Extension of NI protocol period not breach of law, London claims

Downing Street acting in ‘good faith’ to help supermarkets and parcel operators adapt

Anti-Northern Ireland protocol and sea border poster in Cookstown, Co Tyrone: The European Parliament ditched plans to set a date for the ratification of the post-Brexit trade deal with Britain.  Photograph: Jonathan Porter

Anti-Northern Ireland protocol and sea border poster in Cookstown, Co Tyrone: The European Parliament ditched plans to set a date for the ratification of the post-Brexit trade deal with Britain. Photograph: Jonathan Porter

 

Downing Street has defended Britain’s unilateral extension of Northern Ireland protocol grace period for goods moving from Great Britain to the North, saying the action is not in breach of international law.

Boris Johnson’s official spokesman said the British government remained committed to the protocol and that it informed “at official level” the European Commission and the Irish Government.

“We need to make progress to address the disproportionate impact that some of the aspects of the protocol are having on the citizens of Northern Ireland, contrary to its intended purpose. That’s why, following official-level notification to the commission earlier this week, we’ve set out the temporary technical steps, which largely continue measures already in place to provide more time for businesses such as supermarkets and parcel operators to adapt and to implement the new requirements in the protocol. These are sensible and necessary practical steps to address some of the issues that are being faced but we continue to want to work through the joint committee process,” he said.

“We notified the European Commission at official level earlier this week. We also informed the Irish Government earlier this week and then Lord Frost last night in his call to [Maros] Sevcovic obviously discussed this at length and set out the rationale and the reasons for it.”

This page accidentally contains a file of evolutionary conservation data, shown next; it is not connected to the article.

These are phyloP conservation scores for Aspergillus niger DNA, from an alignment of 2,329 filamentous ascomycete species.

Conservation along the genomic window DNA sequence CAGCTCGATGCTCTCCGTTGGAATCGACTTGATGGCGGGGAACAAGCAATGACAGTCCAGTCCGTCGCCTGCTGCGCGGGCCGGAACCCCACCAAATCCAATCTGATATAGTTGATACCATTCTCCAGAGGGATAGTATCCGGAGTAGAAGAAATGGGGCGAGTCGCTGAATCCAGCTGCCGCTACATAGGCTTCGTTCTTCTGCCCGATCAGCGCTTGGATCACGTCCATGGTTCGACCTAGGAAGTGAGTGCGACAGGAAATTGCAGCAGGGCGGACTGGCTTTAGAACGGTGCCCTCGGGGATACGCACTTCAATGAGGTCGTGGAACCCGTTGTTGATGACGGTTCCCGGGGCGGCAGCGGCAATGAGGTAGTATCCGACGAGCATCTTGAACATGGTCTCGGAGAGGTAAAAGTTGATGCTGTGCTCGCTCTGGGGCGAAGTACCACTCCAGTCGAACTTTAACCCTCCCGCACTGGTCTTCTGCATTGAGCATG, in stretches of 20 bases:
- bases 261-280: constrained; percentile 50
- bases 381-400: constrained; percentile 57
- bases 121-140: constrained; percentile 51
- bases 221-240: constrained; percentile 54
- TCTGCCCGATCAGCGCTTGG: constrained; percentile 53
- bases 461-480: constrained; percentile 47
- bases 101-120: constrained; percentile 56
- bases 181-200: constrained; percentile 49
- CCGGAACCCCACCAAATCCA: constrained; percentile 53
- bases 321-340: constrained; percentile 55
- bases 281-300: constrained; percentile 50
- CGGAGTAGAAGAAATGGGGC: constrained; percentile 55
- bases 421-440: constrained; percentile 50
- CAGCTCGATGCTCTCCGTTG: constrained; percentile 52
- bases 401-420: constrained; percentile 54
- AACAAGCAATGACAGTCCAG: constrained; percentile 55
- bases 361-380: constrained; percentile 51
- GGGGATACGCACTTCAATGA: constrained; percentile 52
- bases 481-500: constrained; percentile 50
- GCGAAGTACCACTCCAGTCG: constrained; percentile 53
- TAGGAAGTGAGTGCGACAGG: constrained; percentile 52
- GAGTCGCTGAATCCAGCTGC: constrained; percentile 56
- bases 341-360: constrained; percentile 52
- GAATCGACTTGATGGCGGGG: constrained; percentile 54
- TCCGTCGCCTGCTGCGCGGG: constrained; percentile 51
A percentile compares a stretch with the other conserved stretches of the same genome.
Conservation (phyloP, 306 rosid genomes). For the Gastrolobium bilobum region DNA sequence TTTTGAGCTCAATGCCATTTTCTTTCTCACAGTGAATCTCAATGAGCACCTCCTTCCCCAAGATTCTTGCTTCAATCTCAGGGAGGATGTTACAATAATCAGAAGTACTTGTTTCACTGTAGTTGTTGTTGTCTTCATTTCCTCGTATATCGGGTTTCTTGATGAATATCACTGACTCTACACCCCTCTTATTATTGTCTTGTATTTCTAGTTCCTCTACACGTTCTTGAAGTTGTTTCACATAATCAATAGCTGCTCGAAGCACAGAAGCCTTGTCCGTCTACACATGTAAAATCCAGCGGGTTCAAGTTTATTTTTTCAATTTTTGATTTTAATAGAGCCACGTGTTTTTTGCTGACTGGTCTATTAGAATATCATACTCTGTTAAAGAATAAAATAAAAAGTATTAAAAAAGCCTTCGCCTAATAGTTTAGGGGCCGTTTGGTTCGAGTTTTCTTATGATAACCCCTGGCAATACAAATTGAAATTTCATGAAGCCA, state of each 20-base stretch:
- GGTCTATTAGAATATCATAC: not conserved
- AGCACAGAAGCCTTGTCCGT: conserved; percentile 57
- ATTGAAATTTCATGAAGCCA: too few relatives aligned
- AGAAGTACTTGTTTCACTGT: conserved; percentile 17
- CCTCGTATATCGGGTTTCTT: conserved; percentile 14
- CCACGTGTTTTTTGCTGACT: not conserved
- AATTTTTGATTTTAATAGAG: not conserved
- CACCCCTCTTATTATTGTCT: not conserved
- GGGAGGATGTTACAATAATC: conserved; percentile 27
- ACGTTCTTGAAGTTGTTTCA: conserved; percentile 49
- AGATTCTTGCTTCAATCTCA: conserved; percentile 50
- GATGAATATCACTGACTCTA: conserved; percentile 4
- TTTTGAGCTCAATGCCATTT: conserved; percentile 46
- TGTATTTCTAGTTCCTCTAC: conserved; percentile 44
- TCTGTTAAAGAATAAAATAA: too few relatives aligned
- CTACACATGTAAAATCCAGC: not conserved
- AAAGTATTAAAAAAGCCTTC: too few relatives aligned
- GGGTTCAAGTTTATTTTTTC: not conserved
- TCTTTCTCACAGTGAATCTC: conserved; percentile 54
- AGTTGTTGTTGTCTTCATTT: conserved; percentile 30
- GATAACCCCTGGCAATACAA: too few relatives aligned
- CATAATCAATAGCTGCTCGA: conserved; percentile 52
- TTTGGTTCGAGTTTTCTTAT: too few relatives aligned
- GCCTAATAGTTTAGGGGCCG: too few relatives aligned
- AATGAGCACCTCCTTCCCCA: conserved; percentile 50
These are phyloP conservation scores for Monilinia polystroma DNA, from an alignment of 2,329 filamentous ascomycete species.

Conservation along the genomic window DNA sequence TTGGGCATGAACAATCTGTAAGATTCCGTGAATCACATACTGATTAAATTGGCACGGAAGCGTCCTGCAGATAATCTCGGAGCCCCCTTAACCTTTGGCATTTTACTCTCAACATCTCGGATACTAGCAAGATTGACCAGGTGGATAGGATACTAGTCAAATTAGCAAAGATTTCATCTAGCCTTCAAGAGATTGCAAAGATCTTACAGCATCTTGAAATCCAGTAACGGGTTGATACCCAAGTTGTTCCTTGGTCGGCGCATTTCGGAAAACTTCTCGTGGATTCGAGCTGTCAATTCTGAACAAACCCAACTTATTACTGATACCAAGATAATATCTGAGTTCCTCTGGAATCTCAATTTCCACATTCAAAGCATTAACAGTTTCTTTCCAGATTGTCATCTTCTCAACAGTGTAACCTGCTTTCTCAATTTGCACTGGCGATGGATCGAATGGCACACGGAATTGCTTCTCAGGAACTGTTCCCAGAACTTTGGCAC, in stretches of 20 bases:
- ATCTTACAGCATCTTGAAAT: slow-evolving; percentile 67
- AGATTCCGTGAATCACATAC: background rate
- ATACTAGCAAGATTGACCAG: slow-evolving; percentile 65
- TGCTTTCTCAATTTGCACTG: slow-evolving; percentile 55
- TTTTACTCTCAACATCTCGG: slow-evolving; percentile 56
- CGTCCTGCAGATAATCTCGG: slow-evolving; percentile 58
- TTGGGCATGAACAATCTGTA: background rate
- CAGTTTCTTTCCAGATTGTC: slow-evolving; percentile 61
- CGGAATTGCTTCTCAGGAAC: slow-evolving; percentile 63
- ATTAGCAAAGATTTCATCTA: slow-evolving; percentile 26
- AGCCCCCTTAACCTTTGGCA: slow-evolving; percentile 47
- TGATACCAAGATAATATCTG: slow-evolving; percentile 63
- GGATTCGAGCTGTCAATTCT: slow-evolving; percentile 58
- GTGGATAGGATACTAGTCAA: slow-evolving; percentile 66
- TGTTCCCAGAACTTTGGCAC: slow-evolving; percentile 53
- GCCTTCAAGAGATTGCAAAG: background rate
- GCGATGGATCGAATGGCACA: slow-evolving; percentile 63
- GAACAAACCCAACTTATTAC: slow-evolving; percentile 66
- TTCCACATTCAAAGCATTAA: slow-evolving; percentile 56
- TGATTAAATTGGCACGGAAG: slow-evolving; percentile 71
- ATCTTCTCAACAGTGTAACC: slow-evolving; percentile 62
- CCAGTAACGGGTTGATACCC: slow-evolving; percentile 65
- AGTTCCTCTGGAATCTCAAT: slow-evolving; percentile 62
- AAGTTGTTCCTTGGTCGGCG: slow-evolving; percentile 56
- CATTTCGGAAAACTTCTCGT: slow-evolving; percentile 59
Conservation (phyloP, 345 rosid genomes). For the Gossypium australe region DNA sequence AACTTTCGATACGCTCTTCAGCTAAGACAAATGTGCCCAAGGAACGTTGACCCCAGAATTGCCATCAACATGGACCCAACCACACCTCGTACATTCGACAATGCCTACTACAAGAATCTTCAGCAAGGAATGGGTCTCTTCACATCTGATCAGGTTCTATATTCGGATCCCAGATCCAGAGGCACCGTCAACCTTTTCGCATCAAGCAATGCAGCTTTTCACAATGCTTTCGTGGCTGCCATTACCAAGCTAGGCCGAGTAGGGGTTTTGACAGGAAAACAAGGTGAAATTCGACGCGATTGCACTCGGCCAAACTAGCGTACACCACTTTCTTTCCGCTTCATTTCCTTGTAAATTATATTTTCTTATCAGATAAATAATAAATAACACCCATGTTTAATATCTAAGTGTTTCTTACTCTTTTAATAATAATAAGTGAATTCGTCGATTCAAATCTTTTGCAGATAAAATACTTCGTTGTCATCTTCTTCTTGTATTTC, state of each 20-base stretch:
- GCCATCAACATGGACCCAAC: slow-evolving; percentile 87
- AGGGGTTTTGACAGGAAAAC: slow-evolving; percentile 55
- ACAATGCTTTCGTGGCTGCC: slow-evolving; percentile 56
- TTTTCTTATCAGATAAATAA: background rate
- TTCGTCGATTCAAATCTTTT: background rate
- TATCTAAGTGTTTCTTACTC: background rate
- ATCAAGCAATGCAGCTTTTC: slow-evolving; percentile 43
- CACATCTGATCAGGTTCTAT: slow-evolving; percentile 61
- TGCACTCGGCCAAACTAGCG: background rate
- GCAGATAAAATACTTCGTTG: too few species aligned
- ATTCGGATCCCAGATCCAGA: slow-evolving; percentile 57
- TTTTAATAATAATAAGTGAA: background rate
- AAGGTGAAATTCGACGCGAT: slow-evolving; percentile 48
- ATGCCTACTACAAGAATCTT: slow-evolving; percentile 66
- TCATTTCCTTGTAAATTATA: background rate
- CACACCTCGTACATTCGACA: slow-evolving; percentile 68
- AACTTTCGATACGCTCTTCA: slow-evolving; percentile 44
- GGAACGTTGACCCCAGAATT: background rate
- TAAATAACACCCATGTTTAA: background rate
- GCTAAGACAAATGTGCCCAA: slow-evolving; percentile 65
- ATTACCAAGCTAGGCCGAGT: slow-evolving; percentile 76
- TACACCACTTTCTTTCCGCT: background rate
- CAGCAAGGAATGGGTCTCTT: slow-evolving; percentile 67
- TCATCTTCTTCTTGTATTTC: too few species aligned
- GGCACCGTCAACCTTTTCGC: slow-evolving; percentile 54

The spokesman was unable to say exactly when Brussels and Dublin were informed about the action beyond the fact that it was “at official level earlier this week”.

Sausages and soil

Northern Ireland secretary Brandon Lewis announced on Wednesday that exemptions on EU health certificates and checks on sausages and other chilled meats which were due to end on March 31st would be extended until at least October 1st.

He promised further guidance later this week on parcel movements and to address “practical problems on soil attached to the movement of plants, seeds, bulbs, vegetables and agricultural machinery”.

The EU-UK joint committee on implementing the protocol is considering Britain’s request for an extension of grace periods until 2023. Britain’s unilateral step coincides with its former Brexit chief negotiator David Frost taking charge of relations with the EU and succeeding Michael Gove as co-chair of the joint committee.

The British government has hit back at a threat by the European Commission to take legal action over what it sees as a breach of the trade deal and withdrawal agreement, which set out special terms for Northern Ireland to avoid a hard border with the Republic.

“These measures are lawful and consistent with a progressive and good-faith implementation of the protocol,” a government spokeswoman said.

Last year, the British government said it was willing to break international law by unilaterally suspending parts of the protocol but Downing Street said this week’s action was not such a breach.

‘Technical steps’

“These types of operational measures are well-precedented and common in other international trade agreements and are entirely consistent with our intention to fulfil our obligations under the protocol in good faith. These are temporary, technical steps which allow us to continue the measures that are already in place to allow for more time for businesses and supermarkets to adapt to the new requirements under the protocol,” the spokesman said.

The European Parliament ditched plans to set a date for the ratification of the EU’s post-Brexit trade deal with Britain on Thursday.

The deal is not finalised until it is approved by MEPs in a vote, which had been expected to be called for March 24th.

If the European Parliament does not approve the deal by the end of April technically the agreement will lapse and tariffs and quotas kick in.

“We will use this leverage. It’s the turn of the UK government now to calm down and come back to the table,” said Bernd Lange, a German centre-left MEP who chairs the parliament’s trade committee.

“This was a clear break of international law,” he added.